From 2002 until 2012, Papua Province received Rp 28.444 trillion in special autonomy funds and Rp. 5.271 trillion in infrastructure funding. Whilst, West Papua Province that was established in 2008, has received Rp. 5.409 trillion in special autonomy funds and Rp. 2.962 trillion in infrastructure funding. The question that arises from this is what has been the effect of special autonomy funds on the community welfare of Papua and West Papua?
From the implementation side, there has been an increase in school participation rates, literacy rates and the average length of school attendance. There has also been the addition of health infrastructure and medical personnel, as well as a reduction in the percentage of people living in poverty. In 2011, the percentage of people living in poverty in Papua Province was 31.98%, whilst in West Papua, this figure was 28.2%. However, according to the governor of West Papua, Abraham Atururi, even if there has been a reduction in the percentage of people living in poverty, West Papua still ranks as the second poorest province in Indonesia. The total unemployment is also still at approximately 5.5%, although this has declined from 7.73% in 2009. If the trend of poverty percentage increases is observed, then it can be seen that in reality, large special autonomy funds have not provided significant impacts in an increase of community welfare in Papua, through development equality. In other words, the management of special autonomy funds has been ineffective.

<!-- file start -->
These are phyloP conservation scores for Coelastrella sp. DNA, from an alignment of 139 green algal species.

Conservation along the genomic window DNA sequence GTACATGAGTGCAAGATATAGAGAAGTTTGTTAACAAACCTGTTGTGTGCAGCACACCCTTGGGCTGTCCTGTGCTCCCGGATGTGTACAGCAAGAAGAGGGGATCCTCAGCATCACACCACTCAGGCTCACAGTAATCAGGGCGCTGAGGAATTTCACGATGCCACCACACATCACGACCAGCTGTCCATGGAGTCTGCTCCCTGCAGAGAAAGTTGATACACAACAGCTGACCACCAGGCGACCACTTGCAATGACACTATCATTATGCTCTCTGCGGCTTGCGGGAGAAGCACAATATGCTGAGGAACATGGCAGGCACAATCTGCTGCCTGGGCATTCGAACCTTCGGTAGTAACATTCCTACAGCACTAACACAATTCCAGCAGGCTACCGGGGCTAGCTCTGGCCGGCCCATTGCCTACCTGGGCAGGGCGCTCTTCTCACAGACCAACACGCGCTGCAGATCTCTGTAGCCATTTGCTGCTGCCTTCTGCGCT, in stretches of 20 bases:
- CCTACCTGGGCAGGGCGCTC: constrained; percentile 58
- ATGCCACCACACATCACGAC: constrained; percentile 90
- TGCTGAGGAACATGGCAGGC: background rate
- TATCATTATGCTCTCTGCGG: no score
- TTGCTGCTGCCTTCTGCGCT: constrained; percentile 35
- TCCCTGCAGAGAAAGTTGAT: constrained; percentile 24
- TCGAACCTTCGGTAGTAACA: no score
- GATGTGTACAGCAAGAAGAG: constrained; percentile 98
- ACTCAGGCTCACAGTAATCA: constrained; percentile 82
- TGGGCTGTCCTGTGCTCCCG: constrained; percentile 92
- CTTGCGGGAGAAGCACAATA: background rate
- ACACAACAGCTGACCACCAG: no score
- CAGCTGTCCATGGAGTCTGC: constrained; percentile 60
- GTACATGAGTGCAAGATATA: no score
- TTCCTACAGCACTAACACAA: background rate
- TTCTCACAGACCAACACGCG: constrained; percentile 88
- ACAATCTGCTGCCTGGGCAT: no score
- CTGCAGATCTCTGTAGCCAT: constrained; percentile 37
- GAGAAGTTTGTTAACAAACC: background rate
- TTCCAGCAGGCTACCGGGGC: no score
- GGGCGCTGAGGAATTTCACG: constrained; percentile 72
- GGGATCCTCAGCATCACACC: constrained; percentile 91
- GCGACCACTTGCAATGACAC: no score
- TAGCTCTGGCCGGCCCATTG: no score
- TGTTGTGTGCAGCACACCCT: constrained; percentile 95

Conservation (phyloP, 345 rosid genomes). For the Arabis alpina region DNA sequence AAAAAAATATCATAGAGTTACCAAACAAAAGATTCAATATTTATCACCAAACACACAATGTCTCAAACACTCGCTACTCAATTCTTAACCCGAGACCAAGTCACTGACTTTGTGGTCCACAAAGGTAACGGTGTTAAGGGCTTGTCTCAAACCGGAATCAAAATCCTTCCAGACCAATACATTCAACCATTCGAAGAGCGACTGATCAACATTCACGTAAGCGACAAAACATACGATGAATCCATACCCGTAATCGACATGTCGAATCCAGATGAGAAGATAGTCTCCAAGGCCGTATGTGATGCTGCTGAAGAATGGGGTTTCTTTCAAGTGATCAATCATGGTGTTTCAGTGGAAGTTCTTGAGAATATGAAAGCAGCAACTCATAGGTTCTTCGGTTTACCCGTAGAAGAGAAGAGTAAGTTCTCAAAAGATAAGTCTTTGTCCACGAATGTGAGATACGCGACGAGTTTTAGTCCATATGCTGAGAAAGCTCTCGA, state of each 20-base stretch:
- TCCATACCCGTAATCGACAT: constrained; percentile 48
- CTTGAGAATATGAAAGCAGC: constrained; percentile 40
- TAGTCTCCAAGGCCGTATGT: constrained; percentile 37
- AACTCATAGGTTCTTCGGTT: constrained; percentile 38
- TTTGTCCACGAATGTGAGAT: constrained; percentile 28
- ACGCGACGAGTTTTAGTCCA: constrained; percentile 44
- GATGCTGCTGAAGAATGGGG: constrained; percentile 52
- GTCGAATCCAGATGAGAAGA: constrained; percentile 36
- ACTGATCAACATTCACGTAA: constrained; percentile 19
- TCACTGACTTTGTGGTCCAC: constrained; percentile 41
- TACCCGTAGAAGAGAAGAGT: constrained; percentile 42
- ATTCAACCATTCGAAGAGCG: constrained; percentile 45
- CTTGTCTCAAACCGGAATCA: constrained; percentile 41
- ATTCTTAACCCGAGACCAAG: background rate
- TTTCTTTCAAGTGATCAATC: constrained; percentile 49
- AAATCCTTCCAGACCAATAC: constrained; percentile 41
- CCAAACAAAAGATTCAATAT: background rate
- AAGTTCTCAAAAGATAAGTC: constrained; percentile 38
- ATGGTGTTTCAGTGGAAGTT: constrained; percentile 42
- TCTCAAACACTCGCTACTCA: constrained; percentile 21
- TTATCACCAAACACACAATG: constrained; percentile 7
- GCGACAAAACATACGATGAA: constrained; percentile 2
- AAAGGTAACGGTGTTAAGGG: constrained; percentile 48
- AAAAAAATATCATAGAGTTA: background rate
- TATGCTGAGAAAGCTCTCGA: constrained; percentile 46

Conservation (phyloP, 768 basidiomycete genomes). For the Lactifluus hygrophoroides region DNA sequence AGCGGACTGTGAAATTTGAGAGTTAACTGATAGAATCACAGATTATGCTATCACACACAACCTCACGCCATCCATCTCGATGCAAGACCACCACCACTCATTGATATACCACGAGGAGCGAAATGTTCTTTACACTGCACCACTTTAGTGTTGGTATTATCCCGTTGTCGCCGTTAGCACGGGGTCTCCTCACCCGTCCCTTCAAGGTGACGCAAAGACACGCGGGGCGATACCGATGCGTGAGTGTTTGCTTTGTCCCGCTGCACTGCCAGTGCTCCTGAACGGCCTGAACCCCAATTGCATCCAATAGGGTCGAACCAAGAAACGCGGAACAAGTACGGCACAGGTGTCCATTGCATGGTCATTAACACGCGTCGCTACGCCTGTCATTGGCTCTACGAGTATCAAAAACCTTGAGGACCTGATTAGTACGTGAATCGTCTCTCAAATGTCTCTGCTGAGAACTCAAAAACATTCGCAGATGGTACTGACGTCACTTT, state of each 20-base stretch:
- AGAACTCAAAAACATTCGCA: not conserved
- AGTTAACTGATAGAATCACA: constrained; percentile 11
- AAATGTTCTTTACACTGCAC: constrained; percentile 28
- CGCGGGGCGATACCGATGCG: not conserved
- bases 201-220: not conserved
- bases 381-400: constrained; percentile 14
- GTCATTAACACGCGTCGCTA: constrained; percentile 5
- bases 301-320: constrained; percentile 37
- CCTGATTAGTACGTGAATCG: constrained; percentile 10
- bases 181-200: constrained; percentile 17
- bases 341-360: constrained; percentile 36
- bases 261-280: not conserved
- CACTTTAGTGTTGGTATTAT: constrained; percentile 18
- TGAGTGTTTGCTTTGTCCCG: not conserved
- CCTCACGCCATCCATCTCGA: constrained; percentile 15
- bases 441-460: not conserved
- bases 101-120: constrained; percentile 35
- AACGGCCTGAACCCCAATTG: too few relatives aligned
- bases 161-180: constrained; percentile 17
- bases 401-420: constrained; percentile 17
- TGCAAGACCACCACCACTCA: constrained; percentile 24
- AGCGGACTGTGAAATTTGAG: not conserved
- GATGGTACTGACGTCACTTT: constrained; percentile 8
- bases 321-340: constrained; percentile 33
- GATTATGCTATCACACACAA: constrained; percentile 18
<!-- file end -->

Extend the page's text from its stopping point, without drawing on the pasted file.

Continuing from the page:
From the results of evaluation and research undertaken by several parties, the Centre for Regional Information and Studies (PATTIRO) has surmised that there are three main causes of the ineffective management of special autonomy funds, they are:
- The limited room for community participation in the monitoring of special autonomy funds.
- A mechanism for the transfer of special autonomy funds that does not have any fixed conditions.
- The weakness of coordination between ministries/institutions in the monitoring of special autonomy funds
One of the main causes of special autonomy funds ineffectiveness is the limited space for community participation in the monitoring, which allows for the possibility of the misappropriation of special autonomy funds. An indication of this limited space is the low levels of civil society access to planning and budgeting-related public documents in Papua and West Papua. On one hand, special autonomy has provided the opportunity for the establishment of the Papuan People’s Assembly (MRP). However, on the other, this institution has not been given much of role in facilitating civil society’s right to public information.
PATTIRO requests and recommends that the central and local governments ensure that there is greater room for community participation in the planning, budgeting, and the monitoring of special autonomy funds, through a well-managed scheme of information transparency. This participation would parallel the efforts of the central government in guaranteeing public information openness through Law No. 14, 2008 on Public Information Openness (UU KIP).